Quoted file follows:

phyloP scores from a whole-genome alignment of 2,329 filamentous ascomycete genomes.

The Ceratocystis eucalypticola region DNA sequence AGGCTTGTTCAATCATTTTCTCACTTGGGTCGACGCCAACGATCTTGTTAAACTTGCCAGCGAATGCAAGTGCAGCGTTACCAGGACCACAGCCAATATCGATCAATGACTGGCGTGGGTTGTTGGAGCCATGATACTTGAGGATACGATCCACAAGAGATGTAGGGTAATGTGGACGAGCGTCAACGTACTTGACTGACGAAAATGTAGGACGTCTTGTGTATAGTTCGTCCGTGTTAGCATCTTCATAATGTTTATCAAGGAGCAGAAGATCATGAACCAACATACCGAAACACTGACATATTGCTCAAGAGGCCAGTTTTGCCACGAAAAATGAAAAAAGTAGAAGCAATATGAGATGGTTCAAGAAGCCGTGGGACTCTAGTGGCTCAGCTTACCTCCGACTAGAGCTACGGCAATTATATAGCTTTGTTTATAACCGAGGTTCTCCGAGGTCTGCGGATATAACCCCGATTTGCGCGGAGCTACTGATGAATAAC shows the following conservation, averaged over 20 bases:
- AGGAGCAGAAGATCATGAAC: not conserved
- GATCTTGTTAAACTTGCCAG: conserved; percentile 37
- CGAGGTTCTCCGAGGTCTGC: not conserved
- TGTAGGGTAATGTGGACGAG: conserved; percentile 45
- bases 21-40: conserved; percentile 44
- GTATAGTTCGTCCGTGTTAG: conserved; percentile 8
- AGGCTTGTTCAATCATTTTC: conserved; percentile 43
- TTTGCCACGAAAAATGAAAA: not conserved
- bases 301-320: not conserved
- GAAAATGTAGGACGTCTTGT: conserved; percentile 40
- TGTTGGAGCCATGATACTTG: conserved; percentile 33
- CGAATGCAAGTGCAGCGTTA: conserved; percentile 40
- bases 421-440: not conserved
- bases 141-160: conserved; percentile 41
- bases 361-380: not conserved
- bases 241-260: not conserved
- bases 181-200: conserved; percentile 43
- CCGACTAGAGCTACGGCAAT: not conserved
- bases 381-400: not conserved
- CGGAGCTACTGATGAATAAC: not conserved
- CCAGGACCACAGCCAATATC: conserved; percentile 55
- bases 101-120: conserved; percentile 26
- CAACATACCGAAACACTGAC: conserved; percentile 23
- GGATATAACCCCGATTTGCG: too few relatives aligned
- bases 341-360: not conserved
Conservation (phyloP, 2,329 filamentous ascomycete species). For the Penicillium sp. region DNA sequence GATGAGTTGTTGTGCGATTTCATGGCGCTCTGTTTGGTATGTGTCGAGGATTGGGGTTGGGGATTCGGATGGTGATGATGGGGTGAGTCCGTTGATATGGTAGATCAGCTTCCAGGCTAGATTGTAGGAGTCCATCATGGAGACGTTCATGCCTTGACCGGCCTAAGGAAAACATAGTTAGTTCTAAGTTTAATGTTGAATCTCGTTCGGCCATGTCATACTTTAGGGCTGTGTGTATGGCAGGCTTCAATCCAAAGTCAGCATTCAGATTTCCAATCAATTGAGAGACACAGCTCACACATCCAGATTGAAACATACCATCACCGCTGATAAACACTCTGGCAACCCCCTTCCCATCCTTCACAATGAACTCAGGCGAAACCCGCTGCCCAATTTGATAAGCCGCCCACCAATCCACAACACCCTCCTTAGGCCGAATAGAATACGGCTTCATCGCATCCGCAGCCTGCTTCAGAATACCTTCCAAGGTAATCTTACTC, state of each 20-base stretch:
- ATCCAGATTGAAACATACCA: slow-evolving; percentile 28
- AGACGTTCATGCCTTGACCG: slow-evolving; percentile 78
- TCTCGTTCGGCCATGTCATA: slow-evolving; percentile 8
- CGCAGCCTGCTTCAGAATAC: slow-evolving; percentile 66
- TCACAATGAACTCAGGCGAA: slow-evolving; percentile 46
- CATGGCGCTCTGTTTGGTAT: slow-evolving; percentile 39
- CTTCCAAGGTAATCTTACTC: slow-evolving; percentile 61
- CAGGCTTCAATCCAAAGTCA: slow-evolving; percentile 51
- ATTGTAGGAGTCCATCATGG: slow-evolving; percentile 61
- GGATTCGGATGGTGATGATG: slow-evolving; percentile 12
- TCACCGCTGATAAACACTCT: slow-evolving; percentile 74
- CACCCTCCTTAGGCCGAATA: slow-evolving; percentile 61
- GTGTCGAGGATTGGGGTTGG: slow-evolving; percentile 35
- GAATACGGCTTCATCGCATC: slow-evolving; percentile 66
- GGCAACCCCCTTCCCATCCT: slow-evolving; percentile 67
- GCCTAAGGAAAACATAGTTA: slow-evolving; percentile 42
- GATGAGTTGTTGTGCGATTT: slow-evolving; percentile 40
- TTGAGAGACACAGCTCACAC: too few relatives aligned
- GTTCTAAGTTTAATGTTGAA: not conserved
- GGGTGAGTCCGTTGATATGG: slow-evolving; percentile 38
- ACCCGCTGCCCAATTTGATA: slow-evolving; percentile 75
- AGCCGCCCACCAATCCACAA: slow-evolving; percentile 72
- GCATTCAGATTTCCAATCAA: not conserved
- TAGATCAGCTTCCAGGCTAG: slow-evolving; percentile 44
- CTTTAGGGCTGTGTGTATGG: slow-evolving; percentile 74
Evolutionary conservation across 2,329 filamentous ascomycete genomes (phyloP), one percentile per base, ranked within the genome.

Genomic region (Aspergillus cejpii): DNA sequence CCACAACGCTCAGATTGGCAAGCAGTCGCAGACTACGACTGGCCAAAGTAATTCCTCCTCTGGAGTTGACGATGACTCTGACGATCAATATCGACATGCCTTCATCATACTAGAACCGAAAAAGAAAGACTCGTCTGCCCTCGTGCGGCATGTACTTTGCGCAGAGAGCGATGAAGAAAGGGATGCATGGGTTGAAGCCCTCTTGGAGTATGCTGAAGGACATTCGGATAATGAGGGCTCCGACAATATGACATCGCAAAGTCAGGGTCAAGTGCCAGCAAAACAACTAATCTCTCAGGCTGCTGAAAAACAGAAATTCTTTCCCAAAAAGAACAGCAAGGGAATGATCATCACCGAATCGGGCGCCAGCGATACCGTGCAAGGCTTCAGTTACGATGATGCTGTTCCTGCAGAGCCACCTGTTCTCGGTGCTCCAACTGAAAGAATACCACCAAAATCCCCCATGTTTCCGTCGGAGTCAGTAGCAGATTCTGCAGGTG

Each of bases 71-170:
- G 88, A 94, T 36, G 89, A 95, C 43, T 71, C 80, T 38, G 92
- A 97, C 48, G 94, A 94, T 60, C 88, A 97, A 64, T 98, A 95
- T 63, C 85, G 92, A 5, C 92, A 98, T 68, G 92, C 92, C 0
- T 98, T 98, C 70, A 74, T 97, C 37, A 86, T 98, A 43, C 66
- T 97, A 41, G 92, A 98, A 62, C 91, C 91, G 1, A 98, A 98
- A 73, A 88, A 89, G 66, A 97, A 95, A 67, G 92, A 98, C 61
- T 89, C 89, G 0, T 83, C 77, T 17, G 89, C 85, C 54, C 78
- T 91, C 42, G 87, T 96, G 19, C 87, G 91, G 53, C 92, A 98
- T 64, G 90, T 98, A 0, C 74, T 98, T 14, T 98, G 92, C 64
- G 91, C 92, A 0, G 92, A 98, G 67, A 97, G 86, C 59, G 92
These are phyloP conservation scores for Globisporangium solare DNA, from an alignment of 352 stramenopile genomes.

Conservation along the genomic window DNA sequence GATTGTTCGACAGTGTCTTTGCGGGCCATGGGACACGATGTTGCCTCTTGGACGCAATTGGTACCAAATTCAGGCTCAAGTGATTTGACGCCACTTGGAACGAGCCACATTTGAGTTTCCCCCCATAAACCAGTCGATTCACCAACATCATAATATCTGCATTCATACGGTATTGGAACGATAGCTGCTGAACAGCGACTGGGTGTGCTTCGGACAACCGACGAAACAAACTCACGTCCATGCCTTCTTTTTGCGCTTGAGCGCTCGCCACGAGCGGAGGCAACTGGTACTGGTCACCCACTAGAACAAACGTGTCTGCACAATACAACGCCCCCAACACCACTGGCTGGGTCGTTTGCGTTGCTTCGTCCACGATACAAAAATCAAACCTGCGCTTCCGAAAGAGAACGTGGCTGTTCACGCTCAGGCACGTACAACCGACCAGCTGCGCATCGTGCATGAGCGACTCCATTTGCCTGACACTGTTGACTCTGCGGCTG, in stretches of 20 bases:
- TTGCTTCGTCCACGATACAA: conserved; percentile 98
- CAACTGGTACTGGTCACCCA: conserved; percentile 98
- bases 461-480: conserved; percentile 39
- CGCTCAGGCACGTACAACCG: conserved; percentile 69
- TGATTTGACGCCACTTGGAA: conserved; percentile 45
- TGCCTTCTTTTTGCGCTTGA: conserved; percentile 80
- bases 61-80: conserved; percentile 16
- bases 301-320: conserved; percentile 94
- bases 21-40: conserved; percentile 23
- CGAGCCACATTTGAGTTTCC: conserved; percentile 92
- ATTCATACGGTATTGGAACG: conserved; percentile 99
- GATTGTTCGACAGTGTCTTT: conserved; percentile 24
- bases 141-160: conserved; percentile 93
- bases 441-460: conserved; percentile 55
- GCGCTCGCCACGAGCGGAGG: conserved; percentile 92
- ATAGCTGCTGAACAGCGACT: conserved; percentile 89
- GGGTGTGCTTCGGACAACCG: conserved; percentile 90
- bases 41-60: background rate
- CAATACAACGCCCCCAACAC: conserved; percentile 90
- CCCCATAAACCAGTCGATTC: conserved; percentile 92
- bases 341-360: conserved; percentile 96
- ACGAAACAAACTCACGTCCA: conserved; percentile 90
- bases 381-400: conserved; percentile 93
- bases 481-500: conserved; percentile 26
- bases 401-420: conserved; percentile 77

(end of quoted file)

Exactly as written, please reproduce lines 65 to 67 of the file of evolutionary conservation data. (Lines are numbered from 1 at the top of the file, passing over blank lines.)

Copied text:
- T 64, G 90, T 98, A 0, C 74, T 98, T 14, T 98, G 92, C 64
- G 91, C 92, A 0, G 92, A 98, G 67, A 97, G 86, C 59, G 92
These are phyloP conservation scores for Globisporangium solare DNA, from an alignment of 352 stramenopile genomes.